In an election where the major parties put forward nothing but right-wing policy, the Greens have seen a massive boost to their vote – a clear indication that significant numbers of people are looking for a left-wing alternative.
But the contradictions in how the party has positioned itself in the election campaign will prove problematic now they have the balance of power in the senate.
Voters have left the ALP in droves, delivering a swing of 3.6 per cent nationally to the Greens. At the time of writing, the Greens vote as a share of the total has increased to 11.4 per cent in the lower house and to 13 per cent in the upper house. Read more here.
A dissenting Liberal report on the highly contentious findings of a two-year long parliamentary study on the impact of the tar sands on Canada's freshwater supplies has accused both industry and government of being in a state of denial about "the potential negative consequences the industry might be having on a vital Canadian resource."
The next Chernobyl? A death blow to tourism? Poisoned drinking water? The residents of Beeskow, Germany worry that a planned CO2 storage facility under their town could end in disaster and are fighting the project. Europe, though, hopes the technology will drastically reduce emissions.
The signs are everywhere -- on church towers, on fences surrounding private homes and in storefronts. At first glance, the scenes evoke the large-scale protests against nuclear power that rattled Germany in the 1970s and 1980s. The resemblance is no accident. Residents in the quiet town of Beeskow in the eastern German state of Brandenburg are gearing up for a fight. They fear the pollutants that are about to be pumped beneath their homes could become the next Chernobyl.
A review of Cy Gonick (ed.), Energy Security and Climate Change: A Canadian Primer, Halifax and Winnipeg: Fernword Publishing and Winnipeg: Canadian Dimension, 2007 (pp. 167).
On 16 September 2009 some 25 Greenpeace activists from Canada, the USA and France shut down Shell’s 125,000 barrel per day Albion oil mining project an hour north of Fort McMurray in the Athabasca tar sands. While Greenpeace displayed a banner accusing Shell of climate crimes the petroleum transnational claimed that it was in the forefront of environmental stewardship and energy efficiency. For support Shell cited a 2007 study by Alberta’s Pembina Institute.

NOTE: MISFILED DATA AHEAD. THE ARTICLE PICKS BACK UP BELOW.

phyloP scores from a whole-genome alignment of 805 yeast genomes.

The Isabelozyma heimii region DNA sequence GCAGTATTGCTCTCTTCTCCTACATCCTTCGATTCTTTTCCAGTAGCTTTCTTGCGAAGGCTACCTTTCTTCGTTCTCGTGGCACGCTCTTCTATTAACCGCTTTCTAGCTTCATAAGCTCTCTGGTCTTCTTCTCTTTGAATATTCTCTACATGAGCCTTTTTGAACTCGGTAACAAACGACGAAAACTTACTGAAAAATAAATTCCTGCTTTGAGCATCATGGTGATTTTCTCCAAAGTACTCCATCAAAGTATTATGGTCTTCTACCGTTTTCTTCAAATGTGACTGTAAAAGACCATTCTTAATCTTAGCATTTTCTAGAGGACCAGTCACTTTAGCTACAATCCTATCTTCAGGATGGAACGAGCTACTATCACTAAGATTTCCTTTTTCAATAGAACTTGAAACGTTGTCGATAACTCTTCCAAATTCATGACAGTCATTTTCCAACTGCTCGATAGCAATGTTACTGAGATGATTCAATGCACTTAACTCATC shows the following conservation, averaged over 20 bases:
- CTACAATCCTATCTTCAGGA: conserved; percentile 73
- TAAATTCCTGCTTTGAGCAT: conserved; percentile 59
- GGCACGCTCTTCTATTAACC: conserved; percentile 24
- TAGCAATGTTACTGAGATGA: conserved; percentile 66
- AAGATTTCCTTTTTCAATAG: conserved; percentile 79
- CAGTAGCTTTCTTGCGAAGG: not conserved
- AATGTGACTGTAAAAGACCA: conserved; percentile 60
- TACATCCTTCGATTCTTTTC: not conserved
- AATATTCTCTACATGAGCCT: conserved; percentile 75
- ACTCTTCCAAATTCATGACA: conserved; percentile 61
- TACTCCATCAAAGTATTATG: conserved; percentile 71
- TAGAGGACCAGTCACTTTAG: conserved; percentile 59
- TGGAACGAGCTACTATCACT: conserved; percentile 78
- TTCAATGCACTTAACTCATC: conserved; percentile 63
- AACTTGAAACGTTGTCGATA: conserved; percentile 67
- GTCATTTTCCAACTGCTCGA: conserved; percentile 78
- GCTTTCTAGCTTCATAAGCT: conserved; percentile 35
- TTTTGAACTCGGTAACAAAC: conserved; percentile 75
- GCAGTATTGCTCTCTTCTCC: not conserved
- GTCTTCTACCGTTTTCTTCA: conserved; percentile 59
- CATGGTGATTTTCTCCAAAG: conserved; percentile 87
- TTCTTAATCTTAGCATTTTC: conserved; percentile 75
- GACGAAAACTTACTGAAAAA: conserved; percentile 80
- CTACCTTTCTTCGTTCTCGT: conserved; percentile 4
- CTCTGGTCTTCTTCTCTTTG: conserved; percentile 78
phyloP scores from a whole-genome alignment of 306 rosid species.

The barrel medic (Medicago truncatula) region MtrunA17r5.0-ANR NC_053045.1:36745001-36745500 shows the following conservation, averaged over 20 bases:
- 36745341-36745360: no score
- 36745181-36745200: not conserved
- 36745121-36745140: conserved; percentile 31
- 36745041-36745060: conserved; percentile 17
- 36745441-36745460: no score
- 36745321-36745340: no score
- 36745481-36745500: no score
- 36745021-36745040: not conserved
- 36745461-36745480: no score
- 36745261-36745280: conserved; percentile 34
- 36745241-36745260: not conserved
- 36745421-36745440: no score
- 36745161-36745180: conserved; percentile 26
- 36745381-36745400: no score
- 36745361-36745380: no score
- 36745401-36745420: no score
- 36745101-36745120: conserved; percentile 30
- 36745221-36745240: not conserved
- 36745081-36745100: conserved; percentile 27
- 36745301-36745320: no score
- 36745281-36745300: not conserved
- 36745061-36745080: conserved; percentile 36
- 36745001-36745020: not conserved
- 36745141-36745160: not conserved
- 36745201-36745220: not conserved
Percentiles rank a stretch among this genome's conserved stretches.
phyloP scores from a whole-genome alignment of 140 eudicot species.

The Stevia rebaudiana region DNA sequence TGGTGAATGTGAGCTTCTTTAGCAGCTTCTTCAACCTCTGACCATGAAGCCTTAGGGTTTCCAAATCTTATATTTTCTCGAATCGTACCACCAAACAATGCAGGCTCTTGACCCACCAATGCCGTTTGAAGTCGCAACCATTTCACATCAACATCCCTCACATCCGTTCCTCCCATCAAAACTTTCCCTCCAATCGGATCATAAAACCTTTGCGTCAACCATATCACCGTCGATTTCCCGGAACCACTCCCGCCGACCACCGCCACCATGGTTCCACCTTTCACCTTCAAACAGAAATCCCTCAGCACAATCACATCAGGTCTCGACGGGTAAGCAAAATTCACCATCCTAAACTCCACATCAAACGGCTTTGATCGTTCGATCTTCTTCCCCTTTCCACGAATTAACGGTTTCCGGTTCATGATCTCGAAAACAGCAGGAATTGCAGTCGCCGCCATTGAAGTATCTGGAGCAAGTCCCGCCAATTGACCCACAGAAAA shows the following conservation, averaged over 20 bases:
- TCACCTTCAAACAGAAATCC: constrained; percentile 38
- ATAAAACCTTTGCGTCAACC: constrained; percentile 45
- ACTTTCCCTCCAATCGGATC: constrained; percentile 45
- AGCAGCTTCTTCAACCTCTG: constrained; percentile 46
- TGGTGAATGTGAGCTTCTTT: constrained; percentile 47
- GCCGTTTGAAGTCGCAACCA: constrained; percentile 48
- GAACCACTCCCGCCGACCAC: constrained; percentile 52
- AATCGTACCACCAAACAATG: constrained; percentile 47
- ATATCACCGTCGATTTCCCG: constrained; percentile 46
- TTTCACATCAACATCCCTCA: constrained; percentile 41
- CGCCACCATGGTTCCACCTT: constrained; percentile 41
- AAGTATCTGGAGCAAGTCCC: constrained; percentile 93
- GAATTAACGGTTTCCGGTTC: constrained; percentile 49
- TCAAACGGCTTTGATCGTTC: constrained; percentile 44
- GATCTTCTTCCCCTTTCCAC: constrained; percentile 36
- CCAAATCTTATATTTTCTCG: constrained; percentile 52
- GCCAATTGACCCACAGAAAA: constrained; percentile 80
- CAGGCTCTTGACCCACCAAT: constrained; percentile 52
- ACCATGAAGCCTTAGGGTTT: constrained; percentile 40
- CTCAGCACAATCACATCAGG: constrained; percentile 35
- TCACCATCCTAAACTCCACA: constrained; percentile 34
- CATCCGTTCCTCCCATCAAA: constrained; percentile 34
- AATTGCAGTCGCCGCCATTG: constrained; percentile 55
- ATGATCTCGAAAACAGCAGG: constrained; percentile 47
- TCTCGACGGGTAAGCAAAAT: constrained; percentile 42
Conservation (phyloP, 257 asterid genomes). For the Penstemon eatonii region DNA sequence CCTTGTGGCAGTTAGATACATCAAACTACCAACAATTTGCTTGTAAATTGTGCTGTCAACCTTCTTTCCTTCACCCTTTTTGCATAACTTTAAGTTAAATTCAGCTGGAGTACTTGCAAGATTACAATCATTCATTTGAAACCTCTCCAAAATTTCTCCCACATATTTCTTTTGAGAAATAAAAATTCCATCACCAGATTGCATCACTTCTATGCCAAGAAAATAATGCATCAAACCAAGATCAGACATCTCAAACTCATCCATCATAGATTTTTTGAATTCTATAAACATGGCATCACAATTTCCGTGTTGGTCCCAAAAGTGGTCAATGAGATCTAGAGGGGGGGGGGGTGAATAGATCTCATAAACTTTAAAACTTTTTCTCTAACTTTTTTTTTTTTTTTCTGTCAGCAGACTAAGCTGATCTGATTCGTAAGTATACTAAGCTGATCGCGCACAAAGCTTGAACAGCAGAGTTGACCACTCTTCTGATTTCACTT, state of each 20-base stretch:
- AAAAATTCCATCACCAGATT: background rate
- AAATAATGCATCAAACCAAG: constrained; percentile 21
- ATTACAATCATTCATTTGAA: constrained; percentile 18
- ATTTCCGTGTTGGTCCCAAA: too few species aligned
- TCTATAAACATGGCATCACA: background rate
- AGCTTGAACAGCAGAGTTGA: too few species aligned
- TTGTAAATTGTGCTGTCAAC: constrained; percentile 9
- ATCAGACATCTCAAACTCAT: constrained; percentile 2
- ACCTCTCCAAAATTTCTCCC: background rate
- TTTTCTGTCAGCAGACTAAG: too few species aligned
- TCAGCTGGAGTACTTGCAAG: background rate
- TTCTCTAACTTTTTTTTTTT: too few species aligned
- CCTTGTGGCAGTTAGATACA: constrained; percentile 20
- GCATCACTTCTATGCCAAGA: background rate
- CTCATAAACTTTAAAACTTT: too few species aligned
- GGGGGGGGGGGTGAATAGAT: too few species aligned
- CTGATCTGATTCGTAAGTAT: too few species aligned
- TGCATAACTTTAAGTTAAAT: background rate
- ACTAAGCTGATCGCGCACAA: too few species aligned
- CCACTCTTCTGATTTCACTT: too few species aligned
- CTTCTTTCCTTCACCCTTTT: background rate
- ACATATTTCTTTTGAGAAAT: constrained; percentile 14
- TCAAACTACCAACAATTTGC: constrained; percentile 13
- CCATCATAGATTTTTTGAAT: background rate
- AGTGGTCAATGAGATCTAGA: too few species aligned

The deep background to this confrontation at the world’s largest industrial project is richly excavated in Cy Gonick’s collection, Energy Security and Climate Change: A Canadian Primer. Not only are NAFTA-dictated oil and gas exports depleting Canadians’ scarce reserves but the tar sands also account for half of the country’s Kyoto emissions gap and make serious emissions cuts impossible. The tar sands negatively impact water, forests, wildlife, the ways of life of indigenous peoples and the viability of small farmers. And through pipelines, natural gas extraction, refining, combustion emissions and land-fill, the tar sands affect everyone else.
Petr Cizek’s chapter exposes the co-optation of NGOs such as the Pembina Institute that are addicted to corporate money. Pembina’s economist Anielski falsely represented Canada’s boreal forests as significant carbon sinks whereas in fact they were net carbon emitters, “largely due to increases in forest fires and pest outbreaks, all related to global warming”. Cizek suggests that Anielski’s “deceptive conclusion that the boreal forest is now absorbing carbon and not actually producing it” fits nicely with his claim that the carbon absorbed each year was worth $1.85 billion, “which could presumably be used to “offset” carbon emissions from the tar sands”.
Cizek adds that the Pembina Institute “just happens to make money selling “carbon offsets”. An employee of the Canadian Parks and Wilderness Society, an environmental NGO, reported that the Canadian Boreal Initiative (funded by the Suncor-Sunoco Pew Charitable Trusts’ series of shell operations including Ducks Unlimited in Nashville and its Winnipeg branch-plant) is “reviewing and vetting their draft press releases”.
There is little doubt today that we are living in apocalyptic times. From mega-selling Christian “end times” novels on the right, to the neoprimitivist nihilism that has captivated so much of the antiauthoritarian left, people across the political spectrum seem to be anticipating the end of the world.